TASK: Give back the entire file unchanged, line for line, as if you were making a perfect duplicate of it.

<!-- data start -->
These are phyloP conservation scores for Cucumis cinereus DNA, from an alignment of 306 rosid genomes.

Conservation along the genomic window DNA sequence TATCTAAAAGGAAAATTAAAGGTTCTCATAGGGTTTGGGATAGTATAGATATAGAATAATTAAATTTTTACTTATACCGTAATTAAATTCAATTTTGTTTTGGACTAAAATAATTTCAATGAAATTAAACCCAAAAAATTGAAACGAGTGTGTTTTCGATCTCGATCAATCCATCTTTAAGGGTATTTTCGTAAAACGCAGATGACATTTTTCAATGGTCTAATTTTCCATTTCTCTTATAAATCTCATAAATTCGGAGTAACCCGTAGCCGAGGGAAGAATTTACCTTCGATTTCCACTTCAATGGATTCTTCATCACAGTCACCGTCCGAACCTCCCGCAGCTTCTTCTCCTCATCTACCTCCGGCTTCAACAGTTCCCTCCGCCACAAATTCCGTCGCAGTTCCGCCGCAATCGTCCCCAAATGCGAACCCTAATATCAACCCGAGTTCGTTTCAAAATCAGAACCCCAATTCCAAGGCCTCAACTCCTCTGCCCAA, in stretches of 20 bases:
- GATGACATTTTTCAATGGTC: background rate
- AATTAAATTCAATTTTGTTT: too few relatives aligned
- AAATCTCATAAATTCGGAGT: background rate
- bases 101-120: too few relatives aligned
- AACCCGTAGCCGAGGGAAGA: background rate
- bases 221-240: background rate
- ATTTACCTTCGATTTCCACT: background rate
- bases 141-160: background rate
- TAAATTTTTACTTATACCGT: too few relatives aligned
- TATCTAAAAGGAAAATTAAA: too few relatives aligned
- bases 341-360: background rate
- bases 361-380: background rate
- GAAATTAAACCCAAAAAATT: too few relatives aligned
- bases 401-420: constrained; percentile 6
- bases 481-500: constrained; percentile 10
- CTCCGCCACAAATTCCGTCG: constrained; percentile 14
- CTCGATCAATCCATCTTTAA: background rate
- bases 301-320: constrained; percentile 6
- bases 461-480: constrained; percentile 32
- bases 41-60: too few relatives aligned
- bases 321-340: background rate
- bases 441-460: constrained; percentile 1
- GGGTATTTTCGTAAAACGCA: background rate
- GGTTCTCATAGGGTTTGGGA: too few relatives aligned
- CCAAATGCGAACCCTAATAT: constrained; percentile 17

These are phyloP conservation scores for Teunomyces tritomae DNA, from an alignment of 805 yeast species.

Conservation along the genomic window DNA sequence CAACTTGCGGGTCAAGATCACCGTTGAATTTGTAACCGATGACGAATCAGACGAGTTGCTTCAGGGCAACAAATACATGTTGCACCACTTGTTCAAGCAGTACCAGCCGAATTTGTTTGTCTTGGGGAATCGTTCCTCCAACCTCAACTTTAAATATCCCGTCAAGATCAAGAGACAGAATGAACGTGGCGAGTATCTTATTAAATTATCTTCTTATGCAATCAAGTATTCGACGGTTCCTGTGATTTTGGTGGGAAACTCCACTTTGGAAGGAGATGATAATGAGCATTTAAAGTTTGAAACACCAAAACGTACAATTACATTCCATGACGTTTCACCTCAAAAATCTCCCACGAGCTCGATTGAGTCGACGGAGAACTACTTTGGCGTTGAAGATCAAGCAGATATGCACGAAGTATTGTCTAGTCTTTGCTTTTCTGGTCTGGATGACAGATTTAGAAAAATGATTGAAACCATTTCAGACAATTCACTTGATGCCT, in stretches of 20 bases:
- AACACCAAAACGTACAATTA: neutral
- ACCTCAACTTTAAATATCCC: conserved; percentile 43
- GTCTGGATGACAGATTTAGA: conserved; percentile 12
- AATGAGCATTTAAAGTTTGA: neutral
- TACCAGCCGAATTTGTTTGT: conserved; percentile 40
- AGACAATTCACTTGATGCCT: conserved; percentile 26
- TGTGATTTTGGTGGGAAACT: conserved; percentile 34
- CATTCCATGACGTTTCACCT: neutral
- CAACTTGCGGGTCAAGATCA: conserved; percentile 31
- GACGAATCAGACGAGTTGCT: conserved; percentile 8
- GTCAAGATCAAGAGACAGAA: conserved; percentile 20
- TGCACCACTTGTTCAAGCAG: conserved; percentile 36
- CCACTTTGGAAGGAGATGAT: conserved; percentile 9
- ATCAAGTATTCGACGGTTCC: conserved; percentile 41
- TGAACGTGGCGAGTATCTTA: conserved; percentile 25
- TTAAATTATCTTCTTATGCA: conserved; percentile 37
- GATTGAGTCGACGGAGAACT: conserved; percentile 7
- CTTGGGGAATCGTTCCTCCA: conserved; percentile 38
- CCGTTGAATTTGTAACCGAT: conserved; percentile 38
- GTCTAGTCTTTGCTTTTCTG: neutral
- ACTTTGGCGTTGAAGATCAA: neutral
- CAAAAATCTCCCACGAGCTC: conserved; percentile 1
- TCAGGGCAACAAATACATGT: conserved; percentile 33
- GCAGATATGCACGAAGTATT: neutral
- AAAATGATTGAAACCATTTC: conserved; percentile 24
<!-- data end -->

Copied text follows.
These are phyloP conservation scores for Cucumis cinereus DNA, from an alignment of 306 rosid genomes.

Conservation along the genomic window DNA sequence TATCTAAAAGGAAAATTAAAGGTTCTCATAGGGTTTGGGATAGTATAGATATAGAATAATTAAATTTTTACTTATACCGTAATTAAATTCAATTTTGTTTTGGACTAAAATAATTTCAATGAAATTAAACCCAAAAAATTGAAACGAGTGTGTTTTCGATCTCGATCAATCCATCTTTAAGGGTATTTTCGTAAAACGCAGATGACATTTTTCAATGGTCTAATTTTCCATTTCTCTTATAAATCTCATAAATTCGGAGTAACCCGTAGCCGAGGGAAGAATTTACCTTCGATTTCCACTTCAATGGATTCTTCATCACAGTCACCGTCCGAACCTCCCGCAGCTTCTTCTCCTCATCTACCTCCGGCTTCAACAGTTCCCTCCGCCACAAATTCCGTCGCAGTTCCGCCGCAATCGTCCCCAAATGCGAACCCTAATATCAACCCGAGTTCGTTTCAAAATCAGAACCCCAATTCCAAGGCCTCAACTCCTCTGCCCAA, in stretches of 20 bases:
- GATGACATTTTTCAATGGTC: background rate
- AATTAAATTCAATTTTGTTT: too few relatives aligned
- AAATCTCATAAATTCGGAGT: background rate
- bases 101-120: too few relatives aligned
- AACCCGTAGCCGAGGGAAGA: background rate
- bases 221-240: background rate
- ATTTACCTTCGATTTCCACT: background rate
- bases 141-160: background rate
- TAAATTTTTACTTATACCGT: too few relatives aligned
- TATCTAAAAGGAAAATTAAA: too few relatives aligned
- bases 341-360: background rate
- bases 361-380: background rate
- GAAATTAAACCCAAAAAATT: too few relatives aligned
- bases 401-420: constrained; percentile 6
- bases 481-500: constrained; percentile 10
- CTCCGCCACAAATTCCGTCG: constrained; percentile 14
- CTCGATCAATCCATCTTTAA: background rate
- bases 301-320: constrained; percentile 6
- bases 461-480: constrained; percentile 32
- bases 41-60: too few relatives aligned
- bases 321-340: background rate
- bases 441-460: constrained; percentile 1
- GGGTATTTTCGTAAAACGCA: background rate
- GGTTCTCATAGGGTTTGGGA: too few relatives aligned
- CCAAATGCGAACCCTAATAT: constrained; percentile 17

These are phyloP conservation scores for Teunomyces tritomae DNA, from an alignment of 805 yeast species.

Conservation along the genomic window DNA sequence CAACTTGCGGGTCAAGATCACCGTTGAATTTGTAACCGATGACGAATCAGACGAGTTGCTTCAGGGCAACAAATACATGTTGCACCACTTGTTCAAGCAGTACCAGCCGAATTTGTTTGTCTTGGGGAATCGTTCCTCCAACCTCAACTTTAAATATCCCGTCAAGATCAAGAGACAGAATGAACGTGGCGAGTATCTTATTAAATTATCTTCTTATGCAATCAAGTATTCGACGGTTCCTGTGATTTTGGTGGGAAACTCCACTTTGGAAGGAGATGATAATGAGCATTTAAAGTTTGAAACACCAAAACGTACAATTACATTCCATGACGTTTCACCTCAAAAATCTCCCACGAGCTCGATTGAGTCGACGGAGAACTACTTTGGCGTTGAAGATCAAGCAGATATGCACGAAGTATTGTCTAGTCTTTGCTTTTCTGGTCTGGATGACAGATTTAGAAAAATGATTGAAACCATTTCAGACAATTCACTTGATGCCT, in stretches of 20 bases:
- AACACCAAAACGTACAATTA: neutral
- ACCTCAACTTTAAATATCCC: conserved; percentile 43
- GTCTGGATGACAGATTTAGA: conserved; percentile 12
- AATGAGCATTTAAAGTTTGA: neutral
- TACCAGCCGAATTTGTTTGT: conserved; percentile 40
- AGACAATTCACTTGATGCCT: conserved; percentile 26
- TGTGATTTTGGTGGGAAACT: conserved; percentile 34
- CATTCCATGACGTTTCACCT: neutral
- CAACTTGCGGGTCAAGATCA: conserved; percentile 31
- GACGAATCAGACGAGTTGCT: conserved; percentile 8
- GTCAAGATCAAGAGACAGAA: conserved; percentile 20
- TGCACCACTTGTTCAAGCAG: conserved; percentile 36
- CCACTTTGGAAGGAGATGAT: conserved; percentile 9
- ATCAAGTATTCGACGGTTCC: conserved; percentile 41
- TGAACGTGGCGAGTATCTTA: conserved; percentile 25
- TTAAATTATCTTCTTATGCA: conserved; percentile 37
- GATTGAGTCGACGGAGAACT: conserved; percentile 7
- CTTGGGGAATCGTTCCTCCA: conserved; percentile 38
- CCGTTGAATTTGTAACCGAT: conserved; percentile 38
- GTCTAGTCTTTGCTTTTCTG: neutral
- ACTTTGGCGTTGAAGATCAA: neutral
- CAAAAATCTCCCACGAGCTC: conserved; percentile 1
- TCAGGGCAACAAATACATGT: conserved; percentile 33
- GCAGATATGCACGAAGTATT: neutral
- AAAATGATTGAAACCATTTC: conserved; percentile 24